The river was the principle source of food in that it provided fertile growing land along the edges of the Nile. The poorest people seem to have subsisted on bread, beer and a few vegetables, mainly onions. According to the Greek writer Herodutus it is with these goods that the Great Pyramids builders were paid. Bread was made from emmer wheat- the was ground by hand in a laborious arrangement of stones known as a saddle queen. This flour contained fragments of stone and sand which inflicted great wear and tear on the teeth
Bread came in various shapes with some made in moulds,especially if it was for ritual use. Beer was usually made from Barley and seems to have been a thick soupy liquid- not that alcoholic but seemingly nutritious. Sometimes it was sweetened with dates or flavoured with other fruits. Oil came from nuts of the moringa tree as well as flax in the form of linseed oil- High quality oil was regarded as a high value item, buried in some tombs to ensure prosperity in the after life. Meat was regarded as a considerable luxury to be eaten at festivals or on festive occasions. Hares, gazelle and other wild animals would supplement the poor persons diet.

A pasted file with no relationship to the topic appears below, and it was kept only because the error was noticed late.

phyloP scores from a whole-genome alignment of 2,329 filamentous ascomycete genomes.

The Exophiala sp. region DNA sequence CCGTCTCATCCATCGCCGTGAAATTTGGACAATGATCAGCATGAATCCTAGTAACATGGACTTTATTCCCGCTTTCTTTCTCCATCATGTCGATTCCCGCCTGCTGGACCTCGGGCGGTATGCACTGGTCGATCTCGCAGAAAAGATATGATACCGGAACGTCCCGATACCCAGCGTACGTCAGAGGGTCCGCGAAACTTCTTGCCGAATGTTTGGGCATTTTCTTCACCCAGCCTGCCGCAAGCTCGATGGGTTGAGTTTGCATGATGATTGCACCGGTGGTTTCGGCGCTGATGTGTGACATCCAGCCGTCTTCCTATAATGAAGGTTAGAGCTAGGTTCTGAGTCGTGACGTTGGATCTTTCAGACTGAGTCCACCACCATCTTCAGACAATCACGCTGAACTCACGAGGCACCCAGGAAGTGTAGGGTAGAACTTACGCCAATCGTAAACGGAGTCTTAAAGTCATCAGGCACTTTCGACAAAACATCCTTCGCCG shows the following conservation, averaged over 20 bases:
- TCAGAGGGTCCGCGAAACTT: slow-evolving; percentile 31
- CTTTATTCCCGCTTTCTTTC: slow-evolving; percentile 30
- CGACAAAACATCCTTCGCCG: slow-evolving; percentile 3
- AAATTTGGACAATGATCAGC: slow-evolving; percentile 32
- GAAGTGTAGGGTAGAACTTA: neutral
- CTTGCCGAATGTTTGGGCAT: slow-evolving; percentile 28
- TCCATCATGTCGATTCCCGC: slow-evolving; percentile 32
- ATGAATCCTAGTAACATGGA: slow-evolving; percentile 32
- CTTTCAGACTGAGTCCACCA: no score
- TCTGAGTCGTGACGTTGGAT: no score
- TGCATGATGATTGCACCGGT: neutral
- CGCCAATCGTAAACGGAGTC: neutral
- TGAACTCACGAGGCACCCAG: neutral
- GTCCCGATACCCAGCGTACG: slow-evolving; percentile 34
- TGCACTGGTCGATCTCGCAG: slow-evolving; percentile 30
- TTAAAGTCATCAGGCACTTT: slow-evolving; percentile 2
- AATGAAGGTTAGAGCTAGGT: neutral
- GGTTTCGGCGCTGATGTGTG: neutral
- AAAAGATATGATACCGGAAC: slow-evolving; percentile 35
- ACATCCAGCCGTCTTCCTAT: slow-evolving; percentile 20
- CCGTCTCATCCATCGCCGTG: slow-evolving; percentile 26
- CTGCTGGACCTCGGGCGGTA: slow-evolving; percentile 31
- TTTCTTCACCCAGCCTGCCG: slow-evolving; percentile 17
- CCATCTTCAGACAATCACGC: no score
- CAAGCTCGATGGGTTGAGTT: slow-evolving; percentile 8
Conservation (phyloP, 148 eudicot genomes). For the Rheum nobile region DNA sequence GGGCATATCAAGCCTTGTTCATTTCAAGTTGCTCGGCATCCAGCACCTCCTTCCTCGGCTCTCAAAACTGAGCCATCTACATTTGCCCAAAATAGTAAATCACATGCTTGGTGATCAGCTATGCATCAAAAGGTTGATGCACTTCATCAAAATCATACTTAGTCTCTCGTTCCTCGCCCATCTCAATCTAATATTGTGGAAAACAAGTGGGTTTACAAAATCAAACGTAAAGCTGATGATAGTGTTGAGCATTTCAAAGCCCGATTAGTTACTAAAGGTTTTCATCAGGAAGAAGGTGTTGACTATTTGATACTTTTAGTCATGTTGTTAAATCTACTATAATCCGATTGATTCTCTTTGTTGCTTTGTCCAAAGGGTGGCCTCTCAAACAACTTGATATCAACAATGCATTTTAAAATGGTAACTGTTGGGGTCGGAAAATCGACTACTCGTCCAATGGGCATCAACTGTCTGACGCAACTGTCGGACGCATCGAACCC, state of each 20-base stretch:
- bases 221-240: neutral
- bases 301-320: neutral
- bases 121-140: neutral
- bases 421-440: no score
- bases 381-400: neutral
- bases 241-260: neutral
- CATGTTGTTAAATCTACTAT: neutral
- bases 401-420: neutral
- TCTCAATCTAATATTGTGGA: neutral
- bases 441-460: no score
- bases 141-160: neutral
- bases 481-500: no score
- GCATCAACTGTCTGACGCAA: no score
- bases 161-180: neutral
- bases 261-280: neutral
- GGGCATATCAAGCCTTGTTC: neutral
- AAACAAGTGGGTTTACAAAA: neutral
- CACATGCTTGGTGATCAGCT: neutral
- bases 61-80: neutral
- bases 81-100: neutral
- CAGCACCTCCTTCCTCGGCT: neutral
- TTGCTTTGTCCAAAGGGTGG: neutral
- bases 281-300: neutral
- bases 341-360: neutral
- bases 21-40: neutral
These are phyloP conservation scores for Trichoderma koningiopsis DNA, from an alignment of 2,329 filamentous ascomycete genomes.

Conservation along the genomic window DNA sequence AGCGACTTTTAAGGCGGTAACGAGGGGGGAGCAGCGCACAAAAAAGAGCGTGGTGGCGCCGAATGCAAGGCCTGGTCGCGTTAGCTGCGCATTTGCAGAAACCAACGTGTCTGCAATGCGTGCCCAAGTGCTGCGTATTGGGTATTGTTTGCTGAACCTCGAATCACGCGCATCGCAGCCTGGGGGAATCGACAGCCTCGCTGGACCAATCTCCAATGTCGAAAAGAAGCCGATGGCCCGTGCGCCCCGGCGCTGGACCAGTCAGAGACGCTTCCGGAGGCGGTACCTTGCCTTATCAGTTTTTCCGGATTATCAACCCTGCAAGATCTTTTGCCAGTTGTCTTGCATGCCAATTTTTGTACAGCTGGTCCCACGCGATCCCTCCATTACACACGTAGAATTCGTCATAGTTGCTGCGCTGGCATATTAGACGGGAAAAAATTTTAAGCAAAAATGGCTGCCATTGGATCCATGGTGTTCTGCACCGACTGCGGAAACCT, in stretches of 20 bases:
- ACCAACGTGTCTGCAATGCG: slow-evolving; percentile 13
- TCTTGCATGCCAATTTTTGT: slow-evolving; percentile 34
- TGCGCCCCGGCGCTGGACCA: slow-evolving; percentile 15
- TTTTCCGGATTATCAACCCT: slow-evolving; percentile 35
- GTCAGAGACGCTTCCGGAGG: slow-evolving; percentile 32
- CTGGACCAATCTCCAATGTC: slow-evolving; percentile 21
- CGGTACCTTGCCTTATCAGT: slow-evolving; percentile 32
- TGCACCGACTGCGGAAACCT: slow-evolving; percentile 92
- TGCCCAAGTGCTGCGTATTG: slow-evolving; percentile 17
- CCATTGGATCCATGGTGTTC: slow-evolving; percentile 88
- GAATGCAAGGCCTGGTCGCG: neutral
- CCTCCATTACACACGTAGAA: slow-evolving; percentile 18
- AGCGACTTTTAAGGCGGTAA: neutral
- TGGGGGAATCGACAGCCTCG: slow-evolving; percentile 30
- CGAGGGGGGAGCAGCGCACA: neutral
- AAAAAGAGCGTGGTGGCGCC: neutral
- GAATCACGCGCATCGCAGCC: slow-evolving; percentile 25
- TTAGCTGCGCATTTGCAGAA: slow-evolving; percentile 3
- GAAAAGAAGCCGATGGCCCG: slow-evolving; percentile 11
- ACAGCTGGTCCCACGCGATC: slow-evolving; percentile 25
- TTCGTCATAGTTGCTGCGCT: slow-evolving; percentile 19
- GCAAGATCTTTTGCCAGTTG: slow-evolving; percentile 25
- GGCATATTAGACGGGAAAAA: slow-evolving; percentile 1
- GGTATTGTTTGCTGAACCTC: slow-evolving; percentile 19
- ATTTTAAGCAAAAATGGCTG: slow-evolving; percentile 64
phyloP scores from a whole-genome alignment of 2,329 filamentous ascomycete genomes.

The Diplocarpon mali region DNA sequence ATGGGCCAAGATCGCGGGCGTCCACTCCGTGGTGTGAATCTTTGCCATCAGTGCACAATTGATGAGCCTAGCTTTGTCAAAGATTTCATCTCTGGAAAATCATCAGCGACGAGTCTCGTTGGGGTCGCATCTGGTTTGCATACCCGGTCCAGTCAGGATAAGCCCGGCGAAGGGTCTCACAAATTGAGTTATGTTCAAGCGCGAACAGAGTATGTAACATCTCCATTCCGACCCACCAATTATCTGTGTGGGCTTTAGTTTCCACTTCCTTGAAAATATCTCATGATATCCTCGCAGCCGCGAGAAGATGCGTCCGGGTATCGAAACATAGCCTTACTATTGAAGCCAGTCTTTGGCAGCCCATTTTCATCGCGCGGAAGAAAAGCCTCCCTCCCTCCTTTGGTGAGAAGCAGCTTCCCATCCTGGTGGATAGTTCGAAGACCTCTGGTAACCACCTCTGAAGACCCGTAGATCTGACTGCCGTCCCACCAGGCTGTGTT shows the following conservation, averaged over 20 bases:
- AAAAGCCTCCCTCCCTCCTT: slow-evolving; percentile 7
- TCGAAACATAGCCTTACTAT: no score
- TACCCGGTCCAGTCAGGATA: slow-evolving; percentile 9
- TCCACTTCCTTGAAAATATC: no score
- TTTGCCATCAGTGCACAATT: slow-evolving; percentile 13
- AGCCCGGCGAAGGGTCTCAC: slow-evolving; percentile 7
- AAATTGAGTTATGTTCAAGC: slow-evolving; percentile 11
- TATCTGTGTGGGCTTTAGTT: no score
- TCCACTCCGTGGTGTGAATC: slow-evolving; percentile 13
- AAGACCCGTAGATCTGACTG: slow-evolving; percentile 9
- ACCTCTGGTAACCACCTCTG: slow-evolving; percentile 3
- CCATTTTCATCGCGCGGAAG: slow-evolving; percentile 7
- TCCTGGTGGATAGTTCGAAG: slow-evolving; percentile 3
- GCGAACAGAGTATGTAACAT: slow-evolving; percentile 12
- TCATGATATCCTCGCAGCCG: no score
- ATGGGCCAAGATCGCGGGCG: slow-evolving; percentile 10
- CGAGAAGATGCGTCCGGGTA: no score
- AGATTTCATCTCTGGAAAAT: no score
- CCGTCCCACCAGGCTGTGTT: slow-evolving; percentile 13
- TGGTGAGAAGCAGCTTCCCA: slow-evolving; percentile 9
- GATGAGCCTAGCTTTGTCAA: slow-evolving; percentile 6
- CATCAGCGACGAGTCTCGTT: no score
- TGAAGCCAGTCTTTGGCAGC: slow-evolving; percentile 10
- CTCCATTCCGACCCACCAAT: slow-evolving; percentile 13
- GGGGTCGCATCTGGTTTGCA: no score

The river was the main form of transport, indeed there is no record of any Egyptian roads. The ancient Egyptians had little use for the wheel using boats for river travel and donkeys for any land based travel. Indeed there was no word within the language for "bridge" as the ancients crossed the river by boat, indeed a practise that is still common in modern Egypt. The prevailing wind on the Nile came from the north and boats would use sails to go south whilst those heading north would use a combination of current and oars. Travel by boat was ingrained in the ancient Egyptian psyche- the sun god Ra is depicted as travelling through the sky or the netherworld in his bark. Indeed the wind power was reflected in hieroglyphic symbols- the hieroglyphic for khento which means to travel south was of a boat with its sail up whilst the hieroglyphic for a boat travelling north or khedi was boat with its sail down.